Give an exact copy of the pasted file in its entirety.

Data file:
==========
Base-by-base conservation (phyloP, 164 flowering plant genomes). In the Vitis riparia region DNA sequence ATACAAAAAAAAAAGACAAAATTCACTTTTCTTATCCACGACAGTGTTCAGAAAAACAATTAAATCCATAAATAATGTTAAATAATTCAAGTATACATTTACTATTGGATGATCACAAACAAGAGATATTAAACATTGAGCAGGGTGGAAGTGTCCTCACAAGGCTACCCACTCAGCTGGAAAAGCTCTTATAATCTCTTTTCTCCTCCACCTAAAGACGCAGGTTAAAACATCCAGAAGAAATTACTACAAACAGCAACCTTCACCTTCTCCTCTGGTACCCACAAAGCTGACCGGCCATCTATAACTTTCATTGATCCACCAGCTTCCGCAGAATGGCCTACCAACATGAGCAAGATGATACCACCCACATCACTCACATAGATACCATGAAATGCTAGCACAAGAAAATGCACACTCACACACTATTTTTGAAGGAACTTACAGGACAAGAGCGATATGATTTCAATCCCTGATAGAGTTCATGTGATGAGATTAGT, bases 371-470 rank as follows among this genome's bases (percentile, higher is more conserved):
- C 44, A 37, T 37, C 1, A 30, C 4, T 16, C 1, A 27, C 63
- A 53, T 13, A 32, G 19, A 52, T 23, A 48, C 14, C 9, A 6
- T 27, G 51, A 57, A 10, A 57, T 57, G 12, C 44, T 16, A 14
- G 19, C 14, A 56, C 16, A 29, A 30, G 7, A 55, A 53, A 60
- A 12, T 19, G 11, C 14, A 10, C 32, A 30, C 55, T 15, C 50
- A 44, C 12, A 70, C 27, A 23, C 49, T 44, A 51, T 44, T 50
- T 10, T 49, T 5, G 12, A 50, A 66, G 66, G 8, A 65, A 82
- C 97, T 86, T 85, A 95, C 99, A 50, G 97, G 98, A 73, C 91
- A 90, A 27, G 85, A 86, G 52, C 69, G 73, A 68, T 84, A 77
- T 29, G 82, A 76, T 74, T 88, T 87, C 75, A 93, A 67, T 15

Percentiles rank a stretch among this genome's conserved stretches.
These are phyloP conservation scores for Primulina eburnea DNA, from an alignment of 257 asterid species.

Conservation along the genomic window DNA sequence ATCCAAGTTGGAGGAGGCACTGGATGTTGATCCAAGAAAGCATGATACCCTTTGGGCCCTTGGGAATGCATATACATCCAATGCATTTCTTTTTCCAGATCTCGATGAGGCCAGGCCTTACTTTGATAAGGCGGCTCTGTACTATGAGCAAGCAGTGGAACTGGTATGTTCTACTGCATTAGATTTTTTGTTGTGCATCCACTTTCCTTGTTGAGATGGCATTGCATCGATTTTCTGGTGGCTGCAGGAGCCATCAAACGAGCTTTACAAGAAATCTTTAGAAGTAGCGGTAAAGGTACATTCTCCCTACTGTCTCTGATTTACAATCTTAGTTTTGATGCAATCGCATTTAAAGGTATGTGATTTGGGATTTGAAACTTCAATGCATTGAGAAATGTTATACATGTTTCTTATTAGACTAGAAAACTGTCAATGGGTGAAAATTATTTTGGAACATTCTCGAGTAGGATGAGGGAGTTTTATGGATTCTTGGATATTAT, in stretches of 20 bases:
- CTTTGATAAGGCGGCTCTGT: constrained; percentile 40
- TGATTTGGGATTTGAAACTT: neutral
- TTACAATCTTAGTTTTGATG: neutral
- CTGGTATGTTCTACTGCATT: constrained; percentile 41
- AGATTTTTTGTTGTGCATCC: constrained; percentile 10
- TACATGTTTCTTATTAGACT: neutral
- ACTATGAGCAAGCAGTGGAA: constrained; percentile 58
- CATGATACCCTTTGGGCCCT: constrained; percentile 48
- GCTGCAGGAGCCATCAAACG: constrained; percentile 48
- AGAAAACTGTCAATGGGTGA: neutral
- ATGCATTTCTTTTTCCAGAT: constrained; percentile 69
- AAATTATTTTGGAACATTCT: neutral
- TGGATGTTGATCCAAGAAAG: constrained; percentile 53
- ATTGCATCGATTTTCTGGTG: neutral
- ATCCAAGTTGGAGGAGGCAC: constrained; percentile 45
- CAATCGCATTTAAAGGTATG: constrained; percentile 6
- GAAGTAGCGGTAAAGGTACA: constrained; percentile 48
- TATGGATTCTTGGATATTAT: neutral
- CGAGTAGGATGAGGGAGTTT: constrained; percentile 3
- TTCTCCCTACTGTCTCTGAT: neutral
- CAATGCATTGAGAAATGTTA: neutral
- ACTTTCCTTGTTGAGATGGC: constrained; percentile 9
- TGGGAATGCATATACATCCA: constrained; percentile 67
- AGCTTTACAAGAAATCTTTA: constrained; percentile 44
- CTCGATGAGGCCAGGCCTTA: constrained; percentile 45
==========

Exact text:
Base-by-base conservation (phyloP, 164 flowering plant genomes). In the Vitis riparia region DNA sequence ATACAAAAAAAAAAGACAAAATTCACTTTTCTTATCCACGACAGTGTTCAGAAAAACAATTAAATCCATAAATAATGTTAAATAATTCAAGTATACATTTACTATTGGATGATCACAAACAAGAGATATTAAACATTGAGCAGGGTGGAAGTGTCCTCACAAGGCTACCCACTCAGCTGGAAAAGCTCTTATAATCTCTTTTCTCCTCCACCTAAAGACGCAGGTTAAAACATCCAGAAGAAATTACTACAAACAGCAACCTTCACCTTCTCCTCTGGTACCCACAAAGCTGACCGGCCATCTATAACTTTCATTGATCCACCAGCTTCCGCAGAATGGCCTACCAACATGAGCAAGATGATACCACCCACATCACTCACATAGATACCATGAAATGCTAGCACAAGAAAATGCACACTCACACACTATTTTTGAAGGAACTTACAGGACAAGAGCGATATGATTTCAATCCCTGATAGAGTTCATGTGATGAGATTAGT, bases 371-470 rank as follows among this genome's bases (percentile, higher is more conserved):
- C 44, A 37, T 37, C 1, A 30, C 4, T 16, C 1, A 27, C 63
- A 53, T 13, A 32, G 19, A 52, T 23, A 48, C 14, C 9, A 6
- T 27, G 51, A 57, A 10, A 57, T 57, G 12, C 44, T 16, A 14
- G 19, C 14, A 56, C 16, A 29, A 30, G 7, A 55, A 53, A 60
- A 12, T 19, G 11, C 14, A 10, C 32, A 30, C 55, T 15, C 50
- A 44, C 12, A 70, C 27, A 23, C 49, T 44, A 51, T 44, T 50
- T 10, T 49, T 5, G 12, A 50, A 66, G 66, G 8, A 65, A 82
- C 97, T 86, T 85, A 95, C 99, A 50, G 97, G 98, A 73, C 91
- A 90, A 27, G 85, A 86, G 52, C 69, G 73, A 68, T 84, A 77
- T 29, G 82, A 76, T 74, T 88, T 87, C 75, A 93, A 67, T 15

Percentiles rank a stretch among this genome's conserved stretches.
These are phyloP conservation scores for Primulina eburnea DNA, from an alignment of 257 asterid species.

Conservation along the genomic window DNA sequence ATCCAAGTTGGAGGAGGCACTGGATGTTGATCCAAGAAAGCATGATACCCTTTGGGCCCTTGGGAATGCATATACATCCAATGCATTTCTTTTTCCAGATCTCGATGAGGCCAGGCCTTACTTTGATAAGGCGGCTCTGTACTATGAGCAAGCAGTGGAACTGGTATGTTCTACTGCATTAGATTTTTTGTTGTGCATCCACTTTCCTTGTTGAGATGGCATTGCATCGATTTTCTGGTGGCTGCAGGAGCCATCAAACGAGCTTTACAAGAAATCTTTAGAAGTAGCGGTAAAGGTACATTCTCCCTACTGTCTCTGATTTACAATCTTAGTTTTGATGCAATCGCATTTAAAGGTATGTGATTTGGGATTTGAAACTTCAATGCATTGAGAAATGTTATACATGTTTCTTATTAGACTAGAAAACTGTCAATGGGTGAAAATTATTTTGGAACATTCTCGAGTAGGATGAGGGAGTTTTATGGATTCTTGGATATTAT, in stretches of 20 bases:
- CTTTGATAAGGCGGCTCTGT: constrained; percentile 40
- TGATTTGGGATTTGAAACTT: neutral
- TTACAATCTTAGTTTTGATG: neutral
- CTGGTATGTTCTACTGCATT: constrained; percentile 41
- AGATTTTTTGTTGTGCATCC: constrained; percentile 10
- TACATGTTTCTTATTAGACT: neutral
- ACTATGAGCAAGCAGTGGAA: constrained; percentile 58
- CATGATACCCTTTGGGCCCT: constrained; percentile 48
- GCTGCAGGAGCCATCAAACG: constrained; percentile 48
- AGAAAACTGTCAATGGGTGA: neutral
- ATGCATTTCTTTTTCCAGAT: constrained; percentile 69
- AAATTATTTTGGAACATTCT: neutral
- TGGATGTTGATCCAAGAAAG: constrained; percentile 53
- ATTGCATCGATTTTCTGGTG: neutral
- ATCCAAGTTGGAGGAGGCAC: constrained; percentile 45
- CAATCGCATTTAAAGGTATG: constrained; percentile 6
- GAAGTAGCGGTAAAGGTACA: constrained; percentile 48
- TATGGATTCTTGGATATTAT: neutral
- CGAGTAGGATGAGGGAGTTT: constrained; percentile 3
- TTCTCCCTACTGTCTCTGAT: neutral
- CAATGCATTGAGAAATGTTA: neutral
- ACTTTCCTTGTTGAGATGGC: constrained; percentile 9
- TGGGAATGCATATACATCCA: constrained; percentile 67
- AGCTTTACAAGAAATCTTTA: constrained; percentile 44
- CTCGATGAGGCCAGGCCTTA: constrained; percentile 45